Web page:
In Linghun, the refusal to grow after tragedy is almost tangible, bringing with it cascading tragedies. There is no happy ending with a setup like that, but there is one that is as tender as it is tough to swallow.
Tag Archives: Food for thought
‘How to Be Eaten’ A Fairy-Tale Feast
Although most of the stories don’t involve talking furniture or little, burger-scented men falling from air vents, seeing stories about strangers warping and reshaping around us in ways that may or may not be true is a fact of daily life.
‘Build Your House’ Rewards Patience
There are no twists of the traditional sort in Violet Kupersmith’s debut novel, Build Your House Around My Body, but there are a stack of stories that weave themselves around each other before ultimately tying a knot that can only truly be appreciated on the reread.
‘Puppets’ a Refreshingly Light Read
Part reverse-Pinocchio, part science-fiction Stardust, Puppets is another entry into the growing cozy SFF genre that is a welcome change from the usual fare.
‘Wives’ a Strange Tale of Love and Sea Monsters
Our Wives Under the Sea is a fantastical, but uncomfortably grounded, metaphor of what happens when things don’t go as planned.
‘Bones’ a Disturbing, Enlightening Account of Violence and Injustice
Kimmerle doesn’t dwell on the violence; her focus is on telling the story without elaboration or obfuscation to best communicate her belief that every scoop of dirt contributes to long-overdue restorative justice for the dead, the broken, and their families.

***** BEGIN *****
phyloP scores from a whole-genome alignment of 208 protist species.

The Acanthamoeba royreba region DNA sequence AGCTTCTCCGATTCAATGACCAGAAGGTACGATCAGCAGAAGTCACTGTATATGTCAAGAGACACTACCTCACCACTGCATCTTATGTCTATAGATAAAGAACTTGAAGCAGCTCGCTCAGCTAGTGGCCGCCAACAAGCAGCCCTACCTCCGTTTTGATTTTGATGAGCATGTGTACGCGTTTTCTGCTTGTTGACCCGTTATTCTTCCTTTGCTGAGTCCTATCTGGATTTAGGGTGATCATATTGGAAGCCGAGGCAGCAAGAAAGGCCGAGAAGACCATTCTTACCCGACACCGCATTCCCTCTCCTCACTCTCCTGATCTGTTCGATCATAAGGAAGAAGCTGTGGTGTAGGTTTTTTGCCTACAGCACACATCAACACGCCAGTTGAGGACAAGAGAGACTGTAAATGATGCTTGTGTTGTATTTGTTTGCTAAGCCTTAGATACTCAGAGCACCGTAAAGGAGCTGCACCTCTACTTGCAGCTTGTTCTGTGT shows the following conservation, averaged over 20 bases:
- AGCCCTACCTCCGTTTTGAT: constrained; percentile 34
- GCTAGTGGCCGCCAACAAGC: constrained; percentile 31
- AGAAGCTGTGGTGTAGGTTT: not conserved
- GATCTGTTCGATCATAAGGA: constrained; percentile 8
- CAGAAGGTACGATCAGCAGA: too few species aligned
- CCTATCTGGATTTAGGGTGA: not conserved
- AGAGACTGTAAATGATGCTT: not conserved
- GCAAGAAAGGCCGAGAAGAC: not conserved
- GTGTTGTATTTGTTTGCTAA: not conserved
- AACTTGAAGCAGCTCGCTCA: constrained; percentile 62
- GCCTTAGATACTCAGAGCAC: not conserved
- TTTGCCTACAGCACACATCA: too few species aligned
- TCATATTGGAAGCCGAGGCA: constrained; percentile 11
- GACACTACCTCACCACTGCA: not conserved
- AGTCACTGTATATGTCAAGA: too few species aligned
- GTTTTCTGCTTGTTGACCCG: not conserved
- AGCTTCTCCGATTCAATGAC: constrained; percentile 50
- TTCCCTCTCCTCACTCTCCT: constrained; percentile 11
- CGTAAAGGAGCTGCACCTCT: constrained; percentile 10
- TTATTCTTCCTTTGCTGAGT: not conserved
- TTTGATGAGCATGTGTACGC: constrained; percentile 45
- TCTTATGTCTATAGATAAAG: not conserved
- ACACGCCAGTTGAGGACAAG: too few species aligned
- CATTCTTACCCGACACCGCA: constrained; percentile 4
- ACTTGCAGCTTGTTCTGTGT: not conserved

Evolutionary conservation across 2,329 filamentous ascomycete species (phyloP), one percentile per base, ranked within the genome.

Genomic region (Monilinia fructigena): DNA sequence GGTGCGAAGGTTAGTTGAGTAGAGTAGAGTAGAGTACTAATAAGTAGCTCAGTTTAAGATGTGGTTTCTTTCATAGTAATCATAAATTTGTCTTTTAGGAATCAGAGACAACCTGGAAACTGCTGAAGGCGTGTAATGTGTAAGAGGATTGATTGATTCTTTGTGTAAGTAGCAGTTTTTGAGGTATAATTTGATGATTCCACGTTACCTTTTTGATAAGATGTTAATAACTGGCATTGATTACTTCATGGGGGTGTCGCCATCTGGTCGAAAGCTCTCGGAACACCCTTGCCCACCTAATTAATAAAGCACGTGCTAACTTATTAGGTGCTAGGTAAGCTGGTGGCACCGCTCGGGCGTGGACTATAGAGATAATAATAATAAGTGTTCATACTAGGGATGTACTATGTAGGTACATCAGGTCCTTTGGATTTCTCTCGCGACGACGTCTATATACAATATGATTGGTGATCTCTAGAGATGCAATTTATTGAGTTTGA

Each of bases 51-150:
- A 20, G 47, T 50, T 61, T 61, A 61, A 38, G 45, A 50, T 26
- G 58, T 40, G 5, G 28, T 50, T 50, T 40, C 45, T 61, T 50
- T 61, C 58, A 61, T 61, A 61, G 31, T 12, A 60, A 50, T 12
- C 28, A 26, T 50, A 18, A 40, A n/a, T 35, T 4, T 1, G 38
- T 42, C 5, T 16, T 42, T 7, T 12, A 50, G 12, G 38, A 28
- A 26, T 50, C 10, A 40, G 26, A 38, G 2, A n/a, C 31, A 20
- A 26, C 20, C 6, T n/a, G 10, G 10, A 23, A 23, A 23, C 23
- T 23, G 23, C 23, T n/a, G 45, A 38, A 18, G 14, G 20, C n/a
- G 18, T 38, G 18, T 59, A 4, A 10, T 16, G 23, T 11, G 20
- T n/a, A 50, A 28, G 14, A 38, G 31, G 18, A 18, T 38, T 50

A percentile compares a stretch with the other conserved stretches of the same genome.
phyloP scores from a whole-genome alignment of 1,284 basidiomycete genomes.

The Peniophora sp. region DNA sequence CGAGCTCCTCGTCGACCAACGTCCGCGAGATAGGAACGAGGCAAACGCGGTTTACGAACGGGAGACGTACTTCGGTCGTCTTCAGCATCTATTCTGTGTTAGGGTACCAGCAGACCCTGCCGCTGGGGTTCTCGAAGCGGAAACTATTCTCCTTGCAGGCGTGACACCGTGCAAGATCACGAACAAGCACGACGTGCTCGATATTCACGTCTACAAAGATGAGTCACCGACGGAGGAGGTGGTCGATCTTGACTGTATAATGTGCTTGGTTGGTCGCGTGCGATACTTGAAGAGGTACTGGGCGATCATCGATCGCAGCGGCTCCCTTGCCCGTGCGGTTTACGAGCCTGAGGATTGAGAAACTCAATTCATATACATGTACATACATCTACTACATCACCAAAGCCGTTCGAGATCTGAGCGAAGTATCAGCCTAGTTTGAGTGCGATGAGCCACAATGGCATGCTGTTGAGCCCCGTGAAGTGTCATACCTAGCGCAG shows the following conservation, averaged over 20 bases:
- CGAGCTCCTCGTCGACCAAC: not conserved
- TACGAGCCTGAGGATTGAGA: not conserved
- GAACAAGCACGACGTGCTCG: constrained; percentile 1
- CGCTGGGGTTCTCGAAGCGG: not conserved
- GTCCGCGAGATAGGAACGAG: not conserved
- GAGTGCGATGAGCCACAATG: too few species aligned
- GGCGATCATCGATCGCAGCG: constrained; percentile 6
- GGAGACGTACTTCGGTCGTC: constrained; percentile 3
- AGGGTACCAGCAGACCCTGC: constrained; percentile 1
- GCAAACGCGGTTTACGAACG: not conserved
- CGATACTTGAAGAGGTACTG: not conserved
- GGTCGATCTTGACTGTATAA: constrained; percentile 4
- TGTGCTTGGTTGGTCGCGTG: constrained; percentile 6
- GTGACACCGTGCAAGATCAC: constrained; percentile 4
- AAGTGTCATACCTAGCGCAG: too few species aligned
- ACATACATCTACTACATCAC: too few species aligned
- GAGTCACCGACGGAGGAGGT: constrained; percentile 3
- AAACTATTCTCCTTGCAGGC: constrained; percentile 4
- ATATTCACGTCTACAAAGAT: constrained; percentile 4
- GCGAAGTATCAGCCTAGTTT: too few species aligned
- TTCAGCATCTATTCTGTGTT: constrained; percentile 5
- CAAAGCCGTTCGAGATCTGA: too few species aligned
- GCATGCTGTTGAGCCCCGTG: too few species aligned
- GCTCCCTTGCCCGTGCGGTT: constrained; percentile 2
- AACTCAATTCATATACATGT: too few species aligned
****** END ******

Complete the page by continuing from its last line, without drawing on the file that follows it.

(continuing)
‘Archive’ Alternates Between Magical and Heartbreaking
The Archive is a novel, but its parts, while interconnected, are fit together in such a way that they can be separated from each other. But all of these parts, though excellent on their own, come together to make a whole far grander than their sum.
‘Babel’ a Fascinating Course in Linguistics and Labor
Although Babel takes place in the first half of the nineteenth century, the message about colonialism and a supposed superiority of one country or race is one for today. So is the eventual turn toward solidarity among the outcasts and the working class.
‘Reaper’ Brings More Gore to ‘Chainsaw’ World
Don’t Fear the Reaper is like an increasingly passionate correspondence with a long-distance lover. Also, the ink is blood and the paper is made from crushed-up bones.
‘Nickel Boys’ is Brutal but Necessary Reading
Though difficult, The Nickel Boys sheds light on an issue that may be in the past but whose roots still survive—and thrive—today.